God transcends culture, and the Church should reflect that in its makeup. It’s not only okay to notice differences – it is imperative we notice differences. 

For pastors and leaders in the Church it is even more important to have a healthy understanding of cultural differences. When you look at the people in your pews, ask yourself if your congregation is as diverse as your locale. The truth is, there are many churches across the U.S. whose congregants are culturally homogenous even though most pastors desire a more multi-cultural representation among their congregation/denomination. For most, it’s not a question of “why” they need to focus on creating space for a congregation that best represents the area they live, it’s more a question of “how and where to start.”

Once we acknowledge our need to move towards differences, we then need to actuate practical ways to do it.

The first step is making a conscious decision to move towards those who are different from us instead of withdrawing or avoiding in fear. It seems simple, but is challenging to do because it requires us to step out of our comfort zone, draw near to people who are different than us, and ask questions. We need to be willing to enter into conversations with the goal to listen, learn, and hear, and not just to be heard ourselves. As church leaders, we need to be intentional to directly pursue a congregation that represents our community and allows for differences. 

A critical component of creating a diverse church community is to understand our need for a variety of ideas, thoughts, and cultures in order to get a fuller picture of who God is and how He loves. We need diversified thoughts and opinions from various cultures and backgrounds in order to grow and mature. When we implicitly or explicitly require new congregants to assimilate to the existing church culture instead of allowing their differences to inform and change the way we operate, then we are essentially creating a church made in our own image – designed for our comfort and not for mature growth.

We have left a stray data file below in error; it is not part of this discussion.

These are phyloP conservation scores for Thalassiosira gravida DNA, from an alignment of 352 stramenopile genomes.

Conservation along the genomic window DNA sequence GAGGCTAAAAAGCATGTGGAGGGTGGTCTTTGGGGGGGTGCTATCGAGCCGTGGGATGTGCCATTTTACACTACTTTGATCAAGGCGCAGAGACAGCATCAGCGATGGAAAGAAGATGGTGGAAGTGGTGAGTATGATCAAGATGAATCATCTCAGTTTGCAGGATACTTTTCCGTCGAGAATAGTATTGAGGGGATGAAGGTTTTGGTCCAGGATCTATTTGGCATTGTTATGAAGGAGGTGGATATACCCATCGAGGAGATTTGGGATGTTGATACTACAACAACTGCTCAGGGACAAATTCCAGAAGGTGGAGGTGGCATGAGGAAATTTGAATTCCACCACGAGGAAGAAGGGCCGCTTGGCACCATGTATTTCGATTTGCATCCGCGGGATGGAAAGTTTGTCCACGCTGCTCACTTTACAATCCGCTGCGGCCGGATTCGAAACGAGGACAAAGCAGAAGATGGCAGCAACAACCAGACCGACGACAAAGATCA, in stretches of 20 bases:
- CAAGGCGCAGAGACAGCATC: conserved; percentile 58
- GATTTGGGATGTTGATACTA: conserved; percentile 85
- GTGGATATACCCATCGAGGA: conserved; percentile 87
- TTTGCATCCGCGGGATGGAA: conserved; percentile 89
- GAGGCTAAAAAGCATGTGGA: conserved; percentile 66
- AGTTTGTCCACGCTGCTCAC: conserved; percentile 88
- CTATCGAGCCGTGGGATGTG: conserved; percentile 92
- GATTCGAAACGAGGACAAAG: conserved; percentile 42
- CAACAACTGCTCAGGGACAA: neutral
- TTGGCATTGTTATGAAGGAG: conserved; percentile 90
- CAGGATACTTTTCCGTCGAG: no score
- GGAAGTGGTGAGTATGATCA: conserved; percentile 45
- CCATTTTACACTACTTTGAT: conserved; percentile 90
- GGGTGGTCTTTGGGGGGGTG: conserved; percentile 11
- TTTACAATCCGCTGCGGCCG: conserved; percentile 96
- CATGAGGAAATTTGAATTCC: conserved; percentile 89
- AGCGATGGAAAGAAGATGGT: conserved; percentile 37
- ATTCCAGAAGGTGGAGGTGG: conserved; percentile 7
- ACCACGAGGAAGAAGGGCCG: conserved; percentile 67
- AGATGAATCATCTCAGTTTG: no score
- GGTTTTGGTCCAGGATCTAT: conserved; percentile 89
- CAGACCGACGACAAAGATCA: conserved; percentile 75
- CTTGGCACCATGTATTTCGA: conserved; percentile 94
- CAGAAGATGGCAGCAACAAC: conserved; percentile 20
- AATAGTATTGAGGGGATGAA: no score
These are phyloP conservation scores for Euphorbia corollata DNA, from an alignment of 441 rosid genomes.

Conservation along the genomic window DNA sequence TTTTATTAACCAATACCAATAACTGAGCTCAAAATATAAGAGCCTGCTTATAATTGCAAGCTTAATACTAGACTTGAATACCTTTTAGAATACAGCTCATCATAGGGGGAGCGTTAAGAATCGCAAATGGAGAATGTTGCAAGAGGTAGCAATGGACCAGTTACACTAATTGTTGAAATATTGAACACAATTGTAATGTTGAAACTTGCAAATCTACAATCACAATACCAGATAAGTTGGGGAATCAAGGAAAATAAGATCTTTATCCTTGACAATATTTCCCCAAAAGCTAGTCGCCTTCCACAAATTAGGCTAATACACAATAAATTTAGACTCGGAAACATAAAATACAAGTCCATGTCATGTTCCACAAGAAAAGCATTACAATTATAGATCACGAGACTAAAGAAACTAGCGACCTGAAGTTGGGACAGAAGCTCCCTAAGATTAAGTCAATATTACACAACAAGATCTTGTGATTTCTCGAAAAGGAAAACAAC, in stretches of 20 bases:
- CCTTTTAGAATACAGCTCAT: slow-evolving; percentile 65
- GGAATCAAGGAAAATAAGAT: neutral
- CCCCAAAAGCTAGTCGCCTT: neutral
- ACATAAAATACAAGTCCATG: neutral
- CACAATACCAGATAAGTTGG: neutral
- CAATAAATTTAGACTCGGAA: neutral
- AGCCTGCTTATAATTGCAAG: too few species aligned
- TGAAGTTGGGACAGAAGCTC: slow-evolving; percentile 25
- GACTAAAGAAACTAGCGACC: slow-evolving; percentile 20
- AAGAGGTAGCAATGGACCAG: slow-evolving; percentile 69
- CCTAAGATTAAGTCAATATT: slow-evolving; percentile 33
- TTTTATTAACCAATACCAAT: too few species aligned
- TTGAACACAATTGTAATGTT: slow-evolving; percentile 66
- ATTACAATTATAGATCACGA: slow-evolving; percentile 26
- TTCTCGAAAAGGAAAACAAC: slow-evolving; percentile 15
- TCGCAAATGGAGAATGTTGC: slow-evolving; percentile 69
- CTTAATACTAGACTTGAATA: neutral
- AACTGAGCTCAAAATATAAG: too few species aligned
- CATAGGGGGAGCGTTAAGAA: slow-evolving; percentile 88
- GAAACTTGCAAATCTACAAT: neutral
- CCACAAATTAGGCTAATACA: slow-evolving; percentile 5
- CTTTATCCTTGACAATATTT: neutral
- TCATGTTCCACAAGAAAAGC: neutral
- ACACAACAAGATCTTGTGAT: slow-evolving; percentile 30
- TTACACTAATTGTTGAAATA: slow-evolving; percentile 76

Focusing on the uniquenesses we all bring to the Church will move us away from a presumptive response and instead move us into a learning response. Having a learning response creates space to be curious and cultivate our desire to gain understanding instead of just trying to be heard and understood ourselves. When we fear difference and don’t allow ourselves to be curious, we can end up making assumptions about a large group of people that simply aren’t true. To have the heart of God is to have a heart of love. At salvation, God changes our heart to be like His, and to love ALL of His people. 

You can’t truly love someone without loving their differences. When we set out to change others to be more like us, we stunt our own growth, we stunt their growth, and, worse, cause hurt and pain.

I am grateful for the ways that different cultures, races, and ideas have informed my understanding of God and how He has created us with our own unique gifts, talents, and thoughts. God knew what he was doing when He made us different from each other. If we were all the same, then we wouldn’t need each other. When we don’t seek out diversity, we stand stagnant in our self-created echo chambers – preaching to the choir. However, when we truly value and pursue people with different backgrounds and cultures, we begin to see how deeply and richly we need each other. Why be blind to color when God has so intricately created an exquisite tapestry to behold?

Why The Church Can’t Be Colorblind After Charlottesville

 

 

 

 

 

 


  1. Will Willimon, “Racism: A Peculiarly American Sin,” A Peculiar Prophet: The Blog of Will Willimon, January 17, 2017, accessed August 4, 2017, https://willwillimon.wordpress.com/2017/01/17/racism-a-peculiarly-american-sin/